Forty-five Conservative MPs from constituencies in the North of England have urged the chancellor to cut business rates in England to help “save the High Streets”.
Writing to the chancellor ahead of the Budget, the MPs said the tax should be cut from 50% of market rent to 35%.
Rishi Sunak has promised to offer businesses support while Covid restrictions remain in place.
However Labour is set to criticise his approach to the pandemic.
In a pre-Budget speech, the shadow chancellor Anneliese Dodds will also argue that the pandemic has exposed “the weaknesses of 10 years of Conservative mismanagement of our economy”.
On Wednesday, Mr Sunak will use the Budget to set out the government’s tax and spending plans following a year of financial disturbance and high government borrowing brought on by the coronavirus pandemic.
He is facing pressure from some – including the former Conservative Chancellor Ken Clarke – to raise taxes in order to repair public finances.
However, others have argued that taxes could hinder the country’s recovery from Covid.
And now a group of MPs from the chancellor’s own party – known as the Northern Research Group – have urged him to cut the tax paid by shops.
The tax is calculated based on the value of the shop’s property. As part of emergency pandemic measures introduced last year, the government brought in a business rates holiday, but this is currently due to end in April.
‘Bricks and mortar’
In a letter to Mr Sunak, the MPs – many of whom represent traditional Labour seats won by the Conservatives at the last election – argue that the burden of business rates is falling on areas most in need of support.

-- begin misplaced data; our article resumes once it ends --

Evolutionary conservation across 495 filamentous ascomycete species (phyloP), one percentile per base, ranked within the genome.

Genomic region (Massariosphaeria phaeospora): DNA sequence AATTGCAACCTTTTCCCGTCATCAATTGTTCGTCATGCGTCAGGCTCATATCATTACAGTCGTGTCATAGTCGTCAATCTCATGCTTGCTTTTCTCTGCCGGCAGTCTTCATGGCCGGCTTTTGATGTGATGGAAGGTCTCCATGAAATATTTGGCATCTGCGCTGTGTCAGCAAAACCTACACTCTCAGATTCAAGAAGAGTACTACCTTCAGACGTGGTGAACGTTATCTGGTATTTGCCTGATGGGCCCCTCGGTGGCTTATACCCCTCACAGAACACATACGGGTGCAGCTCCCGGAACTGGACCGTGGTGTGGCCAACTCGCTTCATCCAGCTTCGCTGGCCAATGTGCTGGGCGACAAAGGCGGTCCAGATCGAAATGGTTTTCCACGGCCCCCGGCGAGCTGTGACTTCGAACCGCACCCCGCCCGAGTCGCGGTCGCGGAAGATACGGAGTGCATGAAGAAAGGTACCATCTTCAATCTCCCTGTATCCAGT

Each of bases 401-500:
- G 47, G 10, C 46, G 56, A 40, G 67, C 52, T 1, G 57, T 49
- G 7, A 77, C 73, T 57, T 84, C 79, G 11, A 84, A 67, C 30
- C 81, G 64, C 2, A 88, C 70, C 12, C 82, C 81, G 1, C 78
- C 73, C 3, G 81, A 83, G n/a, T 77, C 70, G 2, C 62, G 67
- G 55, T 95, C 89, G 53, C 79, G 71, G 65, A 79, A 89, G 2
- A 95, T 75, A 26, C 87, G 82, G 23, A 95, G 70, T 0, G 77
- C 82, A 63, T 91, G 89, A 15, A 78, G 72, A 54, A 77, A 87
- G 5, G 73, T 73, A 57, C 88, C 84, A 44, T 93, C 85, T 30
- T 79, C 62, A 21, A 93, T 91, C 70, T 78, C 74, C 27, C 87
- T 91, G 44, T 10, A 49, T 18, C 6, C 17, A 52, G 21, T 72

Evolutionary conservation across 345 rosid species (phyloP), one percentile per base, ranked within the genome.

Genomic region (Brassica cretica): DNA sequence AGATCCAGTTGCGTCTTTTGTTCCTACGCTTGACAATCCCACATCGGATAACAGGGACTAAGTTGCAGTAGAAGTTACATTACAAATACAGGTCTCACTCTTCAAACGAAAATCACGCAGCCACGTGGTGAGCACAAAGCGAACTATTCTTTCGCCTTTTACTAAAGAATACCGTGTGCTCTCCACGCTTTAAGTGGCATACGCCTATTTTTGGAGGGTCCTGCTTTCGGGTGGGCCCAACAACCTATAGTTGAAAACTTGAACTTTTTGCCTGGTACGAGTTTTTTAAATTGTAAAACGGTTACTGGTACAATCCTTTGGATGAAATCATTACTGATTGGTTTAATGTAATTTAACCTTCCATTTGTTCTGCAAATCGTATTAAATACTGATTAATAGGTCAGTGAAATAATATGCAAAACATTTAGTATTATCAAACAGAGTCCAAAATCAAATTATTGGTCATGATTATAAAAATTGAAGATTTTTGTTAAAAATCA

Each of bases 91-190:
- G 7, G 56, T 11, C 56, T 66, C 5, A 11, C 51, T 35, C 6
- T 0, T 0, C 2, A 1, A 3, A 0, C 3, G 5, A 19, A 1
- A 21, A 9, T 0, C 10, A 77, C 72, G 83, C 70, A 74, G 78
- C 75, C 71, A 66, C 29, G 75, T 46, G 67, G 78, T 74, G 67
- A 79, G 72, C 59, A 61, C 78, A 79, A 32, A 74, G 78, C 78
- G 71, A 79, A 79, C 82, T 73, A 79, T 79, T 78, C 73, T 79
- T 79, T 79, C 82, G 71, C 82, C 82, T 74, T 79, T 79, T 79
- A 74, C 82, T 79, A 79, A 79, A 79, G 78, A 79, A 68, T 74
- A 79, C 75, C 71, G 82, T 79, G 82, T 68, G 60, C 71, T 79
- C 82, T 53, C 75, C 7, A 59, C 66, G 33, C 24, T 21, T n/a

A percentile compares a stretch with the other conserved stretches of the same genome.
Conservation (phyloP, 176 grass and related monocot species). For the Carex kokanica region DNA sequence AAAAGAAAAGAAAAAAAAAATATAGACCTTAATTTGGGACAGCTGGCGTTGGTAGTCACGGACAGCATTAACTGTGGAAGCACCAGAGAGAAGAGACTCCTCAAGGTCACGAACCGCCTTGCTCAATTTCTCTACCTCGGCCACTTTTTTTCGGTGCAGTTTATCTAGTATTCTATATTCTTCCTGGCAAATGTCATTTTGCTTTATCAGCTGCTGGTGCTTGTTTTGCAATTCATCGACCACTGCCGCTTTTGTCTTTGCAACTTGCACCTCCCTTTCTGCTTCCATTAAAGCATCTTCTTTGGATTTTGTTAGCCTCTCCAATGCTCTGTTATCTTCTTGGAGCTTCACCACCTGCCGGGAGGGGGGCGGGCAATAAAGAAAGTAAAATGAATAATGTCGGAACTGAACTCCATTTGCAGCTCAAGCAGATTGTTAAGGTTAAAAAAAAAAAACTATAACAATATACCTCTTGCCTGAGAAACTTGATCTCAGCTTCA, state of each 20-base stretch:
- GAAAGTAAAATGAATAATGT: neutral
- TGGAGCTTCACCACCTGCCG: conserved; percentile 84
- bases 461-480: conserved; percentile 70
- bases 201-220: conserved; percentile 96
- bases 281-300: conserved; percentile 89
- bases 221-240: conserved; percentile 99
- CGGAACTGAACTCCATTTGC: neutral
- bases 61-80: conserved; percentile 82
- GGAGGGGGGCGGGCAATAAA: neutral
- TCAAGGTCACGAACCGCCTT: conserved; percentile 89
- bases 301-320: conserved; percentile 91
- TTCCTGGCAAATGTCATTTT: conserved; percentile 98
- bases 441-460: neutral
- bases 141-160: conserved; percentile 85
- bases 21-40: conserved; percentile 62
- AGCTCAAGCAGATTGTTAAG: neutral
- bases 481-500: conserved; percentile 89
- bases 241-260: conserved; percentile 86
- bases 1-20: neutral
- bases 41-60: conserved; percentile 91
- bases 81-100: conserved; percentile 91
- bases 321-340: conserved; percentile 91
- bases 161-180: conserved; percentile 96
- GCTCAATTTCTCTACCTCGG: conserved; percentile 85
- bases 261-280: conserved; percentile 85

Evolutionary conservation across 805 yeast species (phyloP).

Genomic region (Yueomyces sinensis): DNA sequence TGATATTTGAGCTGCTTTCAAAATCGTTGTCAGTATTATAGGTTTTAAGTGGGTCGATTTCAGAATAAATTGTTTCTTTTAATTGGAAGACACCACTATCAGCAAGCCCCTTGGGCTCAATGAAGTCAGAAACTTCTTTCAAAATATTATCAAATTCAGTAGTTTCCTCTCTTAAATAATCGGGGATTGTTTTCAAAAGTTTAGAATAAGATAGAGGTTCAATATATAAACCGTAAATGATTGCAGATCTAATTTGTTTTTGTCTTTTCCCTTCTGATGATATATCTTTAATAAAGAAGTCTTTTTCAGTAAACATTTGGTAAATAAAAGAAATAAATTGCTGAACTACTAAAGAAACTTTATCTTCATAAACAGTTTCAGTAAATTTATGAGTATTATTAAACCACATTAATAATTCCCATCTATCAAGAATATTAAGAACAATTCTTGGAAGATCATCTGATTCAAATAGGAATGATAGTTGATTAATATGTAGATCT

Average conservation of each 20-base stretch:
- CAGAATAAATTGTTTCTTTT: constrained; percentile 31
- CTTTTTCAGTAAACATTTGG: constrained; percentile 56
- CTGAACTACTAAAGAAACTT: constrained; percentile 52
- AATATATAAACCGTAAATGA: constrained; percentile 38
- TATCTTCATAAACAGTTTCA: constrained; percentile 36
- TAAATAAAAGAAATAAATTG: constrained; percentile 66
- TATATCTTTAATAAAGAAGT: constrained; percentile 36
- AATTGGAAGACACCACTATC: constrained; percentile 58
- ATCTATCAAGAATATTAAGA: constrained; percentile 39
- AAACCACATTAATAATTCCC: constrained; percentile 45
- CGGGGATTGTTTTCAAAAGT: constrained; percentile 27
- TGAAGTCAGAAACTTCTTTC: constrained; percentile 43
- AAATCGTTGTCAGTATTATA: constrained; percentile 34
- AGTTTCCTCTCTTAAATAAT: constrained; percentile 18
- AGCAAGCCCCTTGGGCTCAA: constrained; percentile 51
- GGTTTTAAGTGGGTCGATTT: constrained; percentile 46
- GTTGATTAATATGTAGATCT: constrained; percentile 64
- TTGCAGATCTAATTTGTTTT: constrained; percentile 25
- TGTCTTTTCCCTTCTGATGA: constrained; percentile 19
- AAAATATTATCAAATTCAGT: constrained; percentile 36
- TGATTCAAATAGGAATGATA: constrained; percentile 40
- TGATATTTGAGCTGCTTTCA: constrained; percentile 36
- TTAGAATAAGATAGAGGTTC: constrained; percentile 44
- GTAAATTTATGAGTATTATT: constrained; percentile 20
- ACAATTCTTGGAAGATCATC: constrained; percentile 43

They say cutting the tax, when it is reintroduced, would “ensure retailers have the confidence to invest in their bricks and mortar stores and save High Streets across the country”.
Although they acknowledge that the business rates holiday “undoubtedly saved hundreds of retail businesses”, they also call for “longer-term fundamental reform” to help High Street shops compete against online retailers.
On Sunday, the government announced a £5bn grant scheme to help High Street shops and hospitality reopen as the lockdown is eased.
Asked about introducing a sales tax to target online retailers such as Amazon, Mr Sunak said he was trying to reach an international agreement with other countries “on how to tax these large multinational digital companies properly”.
Meanwhile Labour’s shadow chancellor Anneliese Dodds will make a speech arguing that a decade of “Conservative mismanagement of the economy” and “12 months of irresponsible decision making” from the chancellor has financially damaged the country.
In a speech to Bloomberg in London, Ms Dodds will accuse her counterpart Mr Sunak of implementing “a triple hammer blow of council tax rises, social security cuts and pay freezes”.
She will call on the government to extend Covid support measures including the furlough scheme, the business rates holiday, the reduced rate of VAT and the £500 payment for those self-isolating.
The shadow chancellor is also expected to attack the government for wasting money citing “£22bn spent on the Test and Trace system, £150m spent on unsafe PPE and £2bn on contracts to businesses with clear links to the Conservative party, with no tender at all”.
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She will say that a Labour government would bring forward £30bn of planned investment “to support the creation of 400,000 new green jobs” and would support 100,000 new businesses by expanding start-up loans.
Speaking to the BBC’s Andrew Marr on Sunday, Mr Sunak said he had responded to the pandemic “generously and comprehensively”.
“We went big, we went early and there’s more to come,” he said.
“My priority is to keep supporting British families, businesses and people through this crisis – I said at the beginning I would do whatever it took to do exactly that and I remain committed to that and you’ll see more of that in the Budget.”